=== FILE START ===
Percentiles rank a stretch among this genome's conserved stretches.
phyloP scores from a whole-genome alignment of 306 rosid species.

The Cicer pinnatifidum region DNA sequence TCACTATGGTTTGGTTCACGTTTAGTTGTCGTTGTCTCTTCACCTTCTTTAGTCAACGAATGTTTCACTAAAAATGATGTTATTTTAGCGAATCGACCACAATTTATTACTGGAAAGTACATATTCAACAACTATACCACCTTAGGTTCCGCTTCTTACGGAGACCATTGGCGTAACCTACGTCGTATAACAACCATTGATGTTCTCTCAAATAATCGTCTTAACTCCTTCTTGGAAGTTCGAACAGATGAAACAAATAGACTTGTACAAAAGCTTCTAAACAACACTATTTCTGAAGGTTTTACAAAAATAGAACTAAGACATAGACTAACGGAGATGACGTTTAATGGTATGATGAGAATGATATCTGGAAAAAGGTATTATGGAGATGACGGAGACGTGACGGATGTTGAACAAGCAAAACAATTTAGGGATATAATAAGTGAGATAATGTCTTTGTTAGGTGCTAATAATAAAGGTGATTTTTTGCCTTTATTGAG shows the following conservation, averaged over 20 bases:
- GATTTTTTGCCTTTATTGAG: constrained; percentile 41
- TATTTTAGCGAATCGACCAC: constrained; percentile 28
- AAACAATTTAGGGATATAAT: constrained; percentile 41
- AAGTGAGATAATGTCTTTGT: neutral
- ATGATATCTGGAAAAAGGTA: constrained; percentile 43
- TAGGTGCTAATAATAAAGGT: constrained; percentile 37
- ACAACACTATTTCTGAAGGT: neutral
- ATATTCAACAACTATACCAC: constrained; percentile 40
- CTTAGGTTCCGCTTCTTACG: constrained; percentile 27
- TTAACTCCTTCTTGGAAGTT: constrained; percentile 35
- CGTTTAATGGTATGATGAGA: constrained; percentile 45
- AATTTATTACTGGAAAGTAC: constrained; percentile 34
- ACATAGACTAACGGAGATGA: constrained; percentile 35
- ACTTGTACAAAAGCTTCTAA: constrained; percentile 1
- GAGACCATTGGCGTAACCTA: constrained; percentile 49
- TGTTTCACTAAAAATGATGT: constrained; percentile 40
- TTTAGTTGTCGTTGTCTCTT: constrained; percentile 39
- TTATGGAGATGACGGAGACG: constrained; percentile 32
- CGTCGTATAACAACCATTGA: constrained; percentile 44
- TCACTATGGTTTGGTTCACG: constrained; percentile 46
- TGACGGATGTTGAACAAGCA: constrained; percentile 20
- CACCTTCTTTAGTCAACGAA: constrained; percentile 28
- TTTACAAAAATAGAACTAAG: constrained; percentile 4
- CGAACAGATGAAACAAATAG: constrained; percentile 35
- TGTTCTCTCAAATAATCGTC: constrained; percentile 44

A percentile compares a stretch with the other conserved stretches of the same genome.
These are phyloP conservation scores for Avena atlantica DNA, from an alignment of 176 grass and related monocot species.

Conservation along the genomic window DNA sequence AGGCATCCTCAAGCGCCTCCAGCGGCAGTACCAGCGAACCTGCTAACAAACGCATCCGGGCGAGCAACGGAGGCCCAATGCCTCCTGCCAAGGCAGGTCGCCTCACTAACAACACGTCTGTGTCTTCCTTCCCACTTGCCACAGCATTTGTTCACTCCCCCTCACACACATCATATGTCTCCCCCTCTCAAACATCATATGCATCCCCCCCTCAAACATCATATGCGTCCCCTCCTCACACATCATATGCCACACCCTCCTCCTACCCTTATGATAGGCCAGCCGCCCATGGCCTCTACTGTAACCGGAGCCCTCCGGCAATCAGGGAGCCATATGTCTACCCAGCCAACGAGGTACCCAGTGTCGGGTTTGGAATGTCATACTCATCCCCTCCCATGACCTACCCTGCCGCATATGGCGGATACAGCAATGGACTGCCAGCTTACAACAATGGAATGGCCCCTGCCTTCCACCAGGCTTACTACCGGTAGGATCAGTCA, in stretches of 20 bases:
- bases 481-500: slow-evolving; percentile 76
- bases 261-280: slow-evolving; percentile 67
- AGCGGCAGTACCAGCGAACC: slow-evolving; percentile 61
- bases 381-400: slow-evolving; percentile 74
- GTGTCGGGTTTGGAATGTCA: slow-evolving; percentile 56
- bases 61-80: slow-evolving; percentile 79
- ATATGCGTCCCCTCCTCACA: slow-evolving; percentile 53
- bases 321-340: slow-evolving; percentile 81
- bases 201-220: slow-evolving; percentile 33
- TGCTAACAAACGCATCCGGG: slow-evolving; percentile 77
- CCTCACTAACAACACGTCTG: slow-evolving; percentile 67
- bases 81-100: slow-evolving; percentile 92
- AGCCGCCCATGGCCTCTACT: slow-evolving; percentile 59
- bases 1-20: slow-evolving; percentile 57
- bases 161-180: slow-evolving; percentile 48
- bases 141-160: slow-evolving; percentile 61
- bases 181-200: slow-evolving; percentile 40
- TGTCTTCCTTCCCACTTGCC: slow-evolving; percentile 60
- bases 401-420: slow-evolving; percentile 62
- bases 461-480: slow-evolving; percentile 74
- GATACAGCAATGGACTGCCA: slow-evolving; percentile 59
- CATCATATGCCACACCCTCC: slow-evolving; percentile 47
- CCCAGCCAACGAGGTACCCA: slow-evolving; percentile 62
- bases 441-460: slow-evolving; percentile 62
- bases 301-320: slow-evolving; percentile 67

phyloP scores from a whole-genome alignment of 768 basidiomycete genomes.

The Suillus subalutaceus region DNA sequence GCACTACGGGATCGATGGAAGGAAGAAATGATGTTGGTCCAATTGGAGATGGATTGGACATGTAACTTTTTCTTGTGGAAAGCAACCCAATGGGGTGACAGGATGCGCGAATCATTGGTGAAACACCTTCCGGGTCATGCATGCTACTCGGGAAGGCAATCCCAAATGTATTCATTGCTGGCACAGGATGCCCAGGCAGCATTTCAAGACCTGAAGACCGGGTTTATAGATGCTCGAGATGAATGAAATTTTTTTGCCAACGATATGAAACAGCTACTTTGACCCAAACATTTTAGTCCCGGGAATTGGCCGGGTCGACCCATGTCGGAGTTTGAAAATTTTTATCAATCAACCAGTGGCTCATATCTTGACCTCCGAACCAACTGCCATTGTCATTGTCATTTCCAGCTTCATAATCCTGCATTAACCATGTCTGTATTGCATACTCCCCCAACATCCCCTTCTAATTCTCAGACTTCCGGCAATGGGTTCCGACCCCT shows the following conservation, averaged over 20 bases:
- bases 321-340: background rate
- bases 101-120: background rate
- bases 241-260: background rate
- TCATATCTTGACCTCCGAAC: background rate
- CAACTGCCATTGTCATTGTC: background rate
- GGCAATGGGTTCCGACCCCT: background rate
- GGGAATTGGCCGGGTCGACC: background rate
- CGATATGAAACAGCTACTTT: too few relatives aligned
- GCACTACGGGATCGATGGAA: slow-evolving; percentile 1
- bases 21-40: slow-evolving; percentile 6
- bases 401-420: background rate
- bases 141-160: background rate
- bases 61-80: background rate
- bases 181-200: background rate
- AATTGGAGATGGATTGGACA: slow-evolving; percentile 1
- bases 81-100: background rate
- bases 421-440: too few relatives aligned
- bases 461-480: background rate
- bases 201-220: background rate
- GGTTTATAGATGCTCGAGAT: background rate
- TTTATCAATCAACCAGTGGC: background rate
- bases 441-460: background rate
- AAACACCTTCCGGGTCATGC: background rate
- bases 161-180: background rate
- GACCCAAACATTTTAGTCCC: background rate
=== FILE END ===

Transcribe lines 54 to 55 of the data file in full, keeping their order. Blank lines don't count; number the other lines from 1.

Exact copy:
- CCCAGCCAACGAGGTACCCA: slow-evolving; percentile 62
- bases 441-460: slow-evolving; percentile 62